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Economy in Brief

U.S. Consumer Confidence Rises in September; Highest Since April
by Winnie Tapasanun  September 27, 2022

• Up 4.4 pts. to higher-than-expected 108.0 in Sept., the second consecutive m/m rise following three straight m/m drops, supported by jobs, wages and falling gas prices.

• Present Situation Index increases for the second successive month, to a five-month-high 149.6, after falling from April through July.

• Expectations Index improves to 80.3, highest since February, but recession risks persist.

• Consumers more optimistic about the present labor market and the short-term labor market outlook.

• Inflation expectations, while continuing their retreat, remain high.

• The rising confidence possibly bodes well for consumer spending in Q4 '22, but inflation and interest-rate rises remain major factors to near-term economic growth.

The Conference Board U.S. Consumer Confidence Index rose 4.2% (-1.6% y/y) to 108.0 in September on top of an 8.7% rise to 103.6 in August (+8.3%; 103.2 initially). The September reading registered the second successive monthly gain to the highest level since April, but it was still below 109.8 last September. A reading of 104.0 had been expected in the Action Economics Forecast Survey.

Consumers' views of present and future economic conditions improved this month. The Present Situation Index rose 3.0% (3.7% y/y) to 149.6 in September, the second consecutive m/m rise to the highest level since April, after a 4.0% increase to 145.3 in August. The index was slightly higher than 144.3 last September. The Expectations Index rose 5.9% (-7.4% y/y) to 80.3 this month, the second straight m/m gain to the highest level since February, after having recovered 15.5% to 75.8 in August. It was down 28.2% since the recent peak of 111.9 in March 2021 and below 86.7 last September.

Labor market readings showed more optimism this month. The jobs gap, representing the difference between respondents indicating that jobs are plentiful and those saying jobs are hard to get, rose to 38.0% in September, the first monthly rise since June, from 36.0% in August. It was still below the record 47.1% in March and 43.5% last September. Calculated by Haver Analytics, this series has had a 68% correlation with the unemployment rate over the last ten years. The jobs plentiful measure rose this month to a three-month-high 49.4%, the first m/m rise since March, from 47.6% in August. But it remained below the record 56.7% in March and 56.5% last September. The jobs hard-to-get measure eased to 11.4% of respondents in September from 11.6% in August and 13.0% last September, but it was up from an expansion-low 9.6% in March.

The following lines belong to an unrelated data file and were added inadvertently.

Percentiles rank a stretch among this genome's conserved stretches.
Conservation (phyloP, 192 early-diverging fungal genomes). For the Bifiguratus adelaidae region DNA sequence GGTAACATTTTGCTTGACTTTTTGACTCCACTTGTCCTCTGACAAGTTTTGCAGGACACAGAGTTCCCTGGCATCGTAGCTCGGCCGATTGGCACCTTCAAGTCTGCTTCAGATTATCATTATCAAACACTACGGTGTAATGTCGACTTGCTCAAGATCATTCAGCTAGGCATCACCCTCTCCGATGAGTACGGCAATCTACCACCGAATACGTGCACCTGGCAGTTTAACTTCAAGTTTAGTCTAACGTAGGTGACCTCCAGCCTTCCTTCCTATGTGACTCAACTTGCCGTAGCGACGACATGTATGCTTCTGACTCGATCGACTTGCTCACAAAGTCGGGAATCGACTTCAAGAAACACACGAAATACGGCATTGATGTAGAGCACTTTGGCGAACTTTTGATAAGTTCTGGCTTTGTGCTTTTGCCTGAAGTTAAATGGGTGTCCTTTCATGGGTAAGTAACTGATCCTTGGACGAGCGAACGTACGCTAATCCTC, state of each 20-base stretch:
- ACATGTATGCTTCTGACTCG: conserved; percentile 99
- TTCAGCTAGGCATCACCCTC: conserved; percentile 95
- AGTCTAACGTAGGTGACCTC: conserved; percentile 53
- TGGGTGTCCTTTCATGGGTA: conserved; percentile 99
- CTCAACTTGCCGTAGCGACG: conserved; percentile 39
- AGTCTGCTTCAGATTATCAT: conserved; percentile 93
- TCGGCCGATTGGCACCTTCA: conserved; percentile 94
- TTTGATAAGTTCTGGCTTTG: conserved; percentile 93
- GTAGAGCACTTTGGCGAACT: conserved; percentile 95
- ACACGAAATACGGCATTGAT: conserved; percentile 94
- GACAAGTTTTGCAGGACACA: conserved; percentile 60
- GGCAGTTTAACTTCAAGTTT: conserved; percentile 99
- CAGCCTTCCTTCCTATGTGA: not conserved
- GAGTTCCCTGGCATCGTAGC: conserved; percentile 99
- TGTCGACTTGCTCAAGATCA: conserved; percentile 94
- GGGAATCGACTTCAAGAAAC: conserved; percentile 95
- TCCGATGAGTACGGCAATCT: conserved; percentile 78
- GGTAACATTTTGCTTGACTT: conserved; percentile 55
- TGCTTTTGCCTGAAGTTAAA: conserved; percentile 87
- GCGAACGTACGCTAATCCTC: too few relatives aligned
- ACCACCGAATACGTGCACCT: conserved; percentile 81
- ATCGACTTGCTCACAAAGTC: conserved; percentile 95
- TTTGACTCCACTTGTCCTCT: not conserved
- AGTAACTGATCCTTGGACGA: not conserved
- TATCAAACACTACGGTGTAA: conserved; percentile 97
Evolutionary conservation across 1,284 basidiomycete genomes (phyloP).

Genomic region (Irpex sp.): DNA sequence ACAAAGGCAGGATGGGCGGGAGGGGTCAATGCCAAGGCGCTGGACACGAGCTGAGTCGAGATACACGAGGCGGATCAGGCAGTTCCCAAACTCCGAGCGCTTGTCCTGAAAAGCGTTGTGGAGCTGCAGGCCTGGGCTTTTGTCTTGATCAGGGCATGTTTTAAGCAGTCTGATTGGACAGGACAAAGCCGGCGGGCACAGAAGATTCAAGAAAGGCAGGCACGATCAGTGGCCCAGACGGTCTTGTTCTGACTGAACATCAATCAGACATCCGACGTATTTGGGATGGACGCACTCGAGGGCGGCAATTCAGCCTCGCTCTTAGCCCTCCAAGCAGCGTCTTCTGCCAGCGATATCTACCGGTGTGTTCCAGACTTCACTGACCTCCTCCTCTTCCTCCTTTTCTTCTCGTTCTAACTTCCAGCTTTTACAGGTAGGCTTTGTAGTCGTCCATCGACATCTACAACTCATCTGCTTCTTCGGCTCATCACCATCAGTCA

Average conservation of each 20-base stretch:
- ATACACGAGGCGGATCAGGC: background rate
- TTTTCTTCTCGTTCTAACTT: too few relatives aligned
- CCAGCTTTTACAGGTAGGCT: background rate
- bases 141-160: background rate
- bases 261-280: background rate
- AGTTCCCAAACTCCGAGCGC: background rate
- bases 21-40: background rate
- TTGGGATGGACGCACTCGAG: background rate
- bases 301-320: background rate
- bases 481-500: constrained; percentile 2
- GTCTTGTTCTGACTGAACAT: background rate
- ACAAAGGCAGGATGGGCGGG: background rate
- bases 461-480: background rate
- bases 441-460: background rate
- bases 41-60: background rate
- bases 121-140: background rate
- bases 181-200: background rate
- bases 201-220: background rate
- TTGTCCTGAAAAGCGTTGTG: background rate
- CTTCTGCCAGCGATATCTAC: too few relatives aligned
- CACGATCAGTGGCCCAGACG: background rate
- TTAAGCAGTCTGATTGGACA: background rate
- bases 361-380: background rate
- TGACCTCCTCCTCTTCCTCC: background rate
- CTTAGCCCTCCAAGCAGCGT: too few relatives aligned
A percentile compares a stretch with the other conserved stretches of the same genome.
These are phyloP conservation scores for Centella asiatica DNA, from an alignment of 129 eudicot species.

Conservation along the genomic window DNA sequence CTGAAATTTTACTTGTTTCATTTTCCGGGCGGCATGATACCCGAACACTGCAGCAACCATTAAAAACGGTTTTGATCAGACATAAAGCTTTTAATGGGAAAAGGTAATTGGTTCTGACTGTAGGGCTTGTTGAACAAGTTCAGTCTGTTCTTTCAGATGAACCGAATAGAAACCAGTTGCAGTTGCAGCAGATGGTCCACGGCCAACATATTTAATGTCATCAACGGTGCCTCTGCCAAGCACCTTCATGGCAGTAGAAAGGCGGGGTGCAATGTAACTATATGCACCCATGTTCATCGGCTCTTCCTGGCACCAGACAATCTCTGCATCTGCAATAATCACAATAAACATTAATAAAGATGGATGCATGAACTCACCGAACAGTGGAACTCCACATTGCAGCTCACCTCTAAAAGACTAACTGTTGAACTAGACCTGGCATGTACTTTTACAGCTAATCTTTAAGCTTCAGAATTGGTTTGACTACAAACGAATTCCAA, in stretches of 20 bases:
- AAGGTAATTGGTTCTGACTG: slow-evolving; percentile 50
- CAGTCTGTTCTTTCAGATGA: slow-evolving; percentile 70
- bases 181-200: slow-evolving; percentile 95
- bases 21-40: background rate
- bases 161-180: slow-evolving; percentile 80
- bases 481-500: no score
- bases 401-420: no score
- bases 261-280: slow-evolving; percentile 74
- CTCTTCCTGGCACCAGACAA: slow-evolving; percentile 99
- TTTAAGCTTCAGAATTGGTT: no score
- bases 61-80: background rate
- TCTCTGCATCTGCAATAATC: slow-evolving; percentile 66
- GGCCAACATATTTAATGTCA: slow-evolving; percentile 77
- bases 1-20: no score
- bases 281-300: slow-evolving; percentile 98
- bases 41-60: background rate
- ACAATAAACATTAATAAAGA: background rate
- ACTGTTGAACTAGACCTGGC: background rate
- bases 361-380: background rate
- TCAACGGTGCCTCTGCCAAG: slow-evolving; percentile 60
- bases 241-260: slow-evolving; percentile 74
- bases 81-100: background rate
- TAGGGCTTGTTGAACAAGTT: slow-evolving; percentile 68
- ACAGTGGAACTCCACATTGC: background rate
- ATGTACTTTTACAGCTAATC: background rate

Consumers viewed business conditions as more favorable compared to last month. Current business conditions were perceived as good by 20.8% of respondents in September, the highest since April, up from 19.0% in August and 19.1% last September. Expectations that business conditions would improve in six months were 19.3% of respondents, up from 17.3% in August but down from 21.7% last September and the record 42.5% in May 2020. More jobs were expected in six months by 17.5% of respondents, marginally up from 17.1% in August but down from 21.3% last September and the record 41.2% in April 2020. The percentage expecting rising income rose to 18.4% of respondents in September, the highest since November 2021, from 16.6% in August. It was slightly up from 16.9% last September.

Inflation expectations eased further this month but remained at a high level. The expected inflation rate in twelve months slipped to 6.8% in September, the lowest since January, from 7.0% in August (the series dates back to August 1987). The September reading was up from 6.5% last September and a 4.4% low in January 2020. A 66.3% of respondents expected that interest rates would rise over the next twelve months, slightly down from 69.6% in August but up from 62.4% last September.

The share of respondents planning to buy a home within six months fell back to 5.3% in September from 5.5% in August, reflecting rising mortgage rates and a cooling housing market. It was the same reading as last September but down from a 7.7% high in July 2020. Those planning to buy a major appliance showed 48.5% of respondents in September, up from 45.0% in August and 46.4% last September but down from a 53.9% high in July 2021.

The Consumer Confidence data are available in Haver's CBDB database. The total indexes, which are indexed to 1985=100, appear in USECON, and market expectations are in AS1REPNA.

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